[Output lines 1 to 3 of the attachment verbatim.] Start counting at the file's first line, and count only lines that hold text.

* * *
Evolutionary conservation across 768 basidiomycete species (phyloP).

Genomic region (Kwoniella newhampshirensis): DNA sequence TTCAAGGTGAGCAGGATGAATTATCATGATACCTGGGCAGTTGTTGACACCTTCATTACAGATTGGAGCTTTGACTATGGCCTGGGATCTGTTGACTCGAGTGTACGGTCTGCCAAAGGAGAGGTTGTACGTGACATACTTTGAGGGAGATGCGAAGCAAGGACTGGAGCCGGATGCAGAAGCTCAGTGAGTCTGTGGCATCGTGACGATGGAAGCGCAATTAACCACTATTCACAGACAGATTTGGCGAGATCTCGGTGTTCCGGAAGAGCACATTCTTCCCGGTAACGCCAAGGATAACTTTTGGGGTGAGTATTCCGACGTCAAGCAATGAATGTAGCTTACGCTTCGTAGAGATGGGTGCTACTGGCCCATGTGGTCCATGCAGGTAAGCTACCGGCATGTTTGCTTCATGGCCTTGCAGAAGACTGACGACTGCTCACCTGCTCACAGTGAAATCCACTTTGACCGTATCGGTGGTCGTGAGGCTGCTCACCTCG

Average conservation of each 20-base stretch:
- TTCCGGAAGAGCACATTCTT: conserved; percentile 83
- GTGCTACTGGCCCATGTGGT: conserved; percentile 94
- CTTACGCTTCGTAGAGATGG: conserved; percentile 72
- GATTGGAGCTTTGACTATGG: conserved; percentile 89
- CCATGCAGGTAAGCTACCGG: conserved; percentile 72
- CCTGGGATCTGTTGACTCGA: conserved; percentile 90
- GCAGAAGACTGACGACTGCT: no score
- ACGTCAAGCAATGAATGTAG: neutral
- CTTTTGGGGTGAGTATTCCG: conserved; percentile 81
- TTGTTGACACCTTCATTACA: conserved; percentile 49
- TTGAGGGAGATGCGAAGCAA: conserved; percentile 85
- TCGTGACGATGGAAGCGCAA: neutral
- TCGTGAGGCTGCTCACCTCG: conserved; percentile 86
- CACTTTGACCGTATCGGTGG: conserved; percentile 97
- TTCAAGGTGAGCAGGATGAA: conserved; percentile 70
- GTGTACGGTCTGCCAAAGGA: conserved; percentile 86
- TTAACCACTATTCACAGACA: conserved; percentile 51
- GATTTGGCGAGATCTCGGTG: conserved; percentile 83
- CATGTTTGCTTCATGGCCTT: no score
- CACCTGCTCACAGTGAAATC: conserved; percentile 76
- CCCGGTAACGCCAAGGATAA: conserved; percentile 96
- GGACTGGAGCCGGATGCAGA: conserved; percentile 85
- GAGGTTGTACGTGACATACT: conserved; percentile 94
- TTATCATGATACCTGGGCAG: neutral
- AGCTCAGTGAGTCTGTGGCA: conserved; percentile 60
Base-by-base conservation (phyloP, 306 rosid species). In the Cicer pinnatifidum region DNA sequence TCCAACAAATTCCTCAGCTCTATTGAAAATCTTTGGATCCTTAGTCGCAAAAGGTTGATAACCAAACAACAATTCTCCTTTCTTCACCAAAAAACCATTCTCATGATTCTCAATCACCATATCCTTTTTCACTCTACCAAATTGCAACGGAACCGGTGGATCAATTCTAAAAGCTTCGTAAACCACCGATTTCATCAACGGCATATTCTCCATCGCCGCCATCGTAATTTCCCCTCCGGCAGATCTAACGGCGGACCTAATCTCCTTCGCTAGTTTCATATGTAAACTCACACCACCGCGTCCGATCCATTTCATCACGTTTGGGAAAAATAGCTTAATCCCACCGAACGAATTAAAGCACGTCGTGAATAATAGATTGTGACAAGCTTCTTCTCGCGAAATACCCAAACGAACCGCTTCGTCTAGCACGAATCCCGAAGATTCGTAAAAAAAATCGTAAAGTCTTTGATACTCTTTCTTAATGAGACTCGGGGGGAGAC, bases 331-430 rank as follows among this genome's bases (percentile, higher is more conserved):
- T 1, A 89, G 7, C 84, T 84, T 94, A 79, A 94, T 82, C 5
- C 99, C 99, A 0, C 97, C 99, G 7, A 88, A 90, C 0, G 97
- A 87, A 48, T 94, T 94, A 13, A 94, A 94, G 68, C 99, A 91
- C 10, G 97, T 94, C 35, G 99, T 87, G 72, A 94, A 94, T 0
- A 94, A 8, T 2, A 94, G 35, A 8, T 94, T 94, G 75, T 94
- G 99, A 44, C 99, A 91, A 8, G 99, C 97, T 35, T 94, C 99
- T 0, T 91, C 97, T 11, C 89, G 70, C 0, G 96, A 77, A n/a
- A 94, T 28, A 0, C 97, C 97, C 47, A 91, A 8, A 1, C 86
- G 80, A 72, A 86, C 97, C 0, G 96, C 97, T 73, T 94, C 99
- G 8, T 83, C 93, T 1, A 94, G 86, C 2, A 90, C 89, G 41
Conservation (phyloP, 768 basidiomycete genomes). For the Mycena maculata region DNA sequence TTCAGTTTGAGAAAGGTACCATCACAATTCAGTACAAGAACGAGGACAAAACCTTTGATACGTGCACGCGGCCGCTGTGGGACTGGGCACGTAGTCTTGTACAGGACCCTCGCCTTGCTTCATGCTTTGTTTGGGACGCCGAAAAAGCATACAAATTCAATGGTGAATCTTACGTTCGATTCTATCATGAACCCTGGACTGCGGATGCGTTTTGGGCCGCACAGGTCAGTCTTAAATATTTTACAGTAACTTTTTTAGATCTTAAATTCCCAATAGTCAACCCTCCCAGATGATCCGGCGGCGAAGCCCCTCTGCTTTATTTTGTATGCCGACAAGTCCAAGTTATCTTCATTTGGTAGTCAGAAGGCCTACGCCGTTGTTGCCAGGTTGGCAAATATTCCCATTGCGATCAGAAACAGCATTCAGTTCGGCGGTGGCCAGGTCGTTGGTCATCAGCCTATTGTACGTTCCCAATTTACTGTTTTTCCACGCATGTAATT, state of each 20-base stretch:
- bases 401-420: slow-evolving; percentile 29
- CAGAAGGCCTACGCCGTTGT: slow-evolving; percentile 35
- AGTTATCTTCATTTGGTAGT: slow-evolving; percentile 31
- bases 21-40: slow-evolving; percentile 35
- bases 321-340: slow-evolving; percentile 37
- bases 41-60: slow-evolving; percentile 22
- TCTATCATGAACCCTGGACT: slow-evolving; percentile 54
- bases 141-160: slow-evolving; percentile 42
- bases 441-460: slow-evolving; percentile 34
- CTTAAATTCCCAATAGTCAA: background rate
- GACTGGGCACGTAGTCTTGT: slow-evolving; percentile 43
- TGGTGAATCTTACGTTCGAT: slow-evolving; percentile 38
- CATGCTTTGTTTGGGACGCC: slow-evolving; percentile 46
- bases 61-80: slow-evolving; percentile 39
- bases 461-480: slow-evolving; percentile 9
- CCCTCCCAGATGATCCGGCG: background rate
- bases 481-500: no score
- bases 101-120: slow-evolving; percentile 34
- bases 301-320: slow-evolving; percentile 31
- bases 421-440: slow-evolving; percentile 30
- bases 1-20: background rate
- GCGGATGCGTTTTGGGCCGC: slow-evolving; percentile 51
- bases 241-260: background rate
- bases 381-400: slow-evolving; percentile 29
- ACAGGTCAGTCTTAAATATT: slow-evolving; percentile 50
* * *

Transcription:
Evolutionary conservation across 768 basidiomycete species (phyloP).

Genomic region (Kwoniella newhampshirensis): DNA sequence TTCAAGGTGAGCAGGATGAATTATCATGATACCTGGGCAGTTGTTGACACCTTCATTACAGATTGGAGCTTTGACTATGGCCTGGGATCTGTTGACTCGAGTGTACGGTCTGCCAAAGGAGAGGTTGTACGTGACATACTTTGAGGGAGATGCGAAGCAAGGACTGGAGCCGGATGCAGAAGCTCAGTGAGTCTGTGGCATCGTGACGATGGAAGCGCAATTAACCACTATTCACAGACAGATTTGGCGAGATCTCGGTGTTCCGGAAGAGCACATTCTTCCCGGTAACGCCAAGGATAACTTTTGGGGTGAGTATTCCGACGTCAAGCAATGAATGTAGCTTACGCTTCGTAGAGATGGGTGCTACTGGCCCATGTGGTCCATGCAGGTAAGCTACCGGCATGTTTGCTTCATGGCCTTGCAGAAGACTGACGACTGCTCACCTGCTCACAGTGAAATCCACTTTGACCGTATCGGTGGTCGTGAGGCTGCTCACCTCG

Average conservation of each 20-base stretch: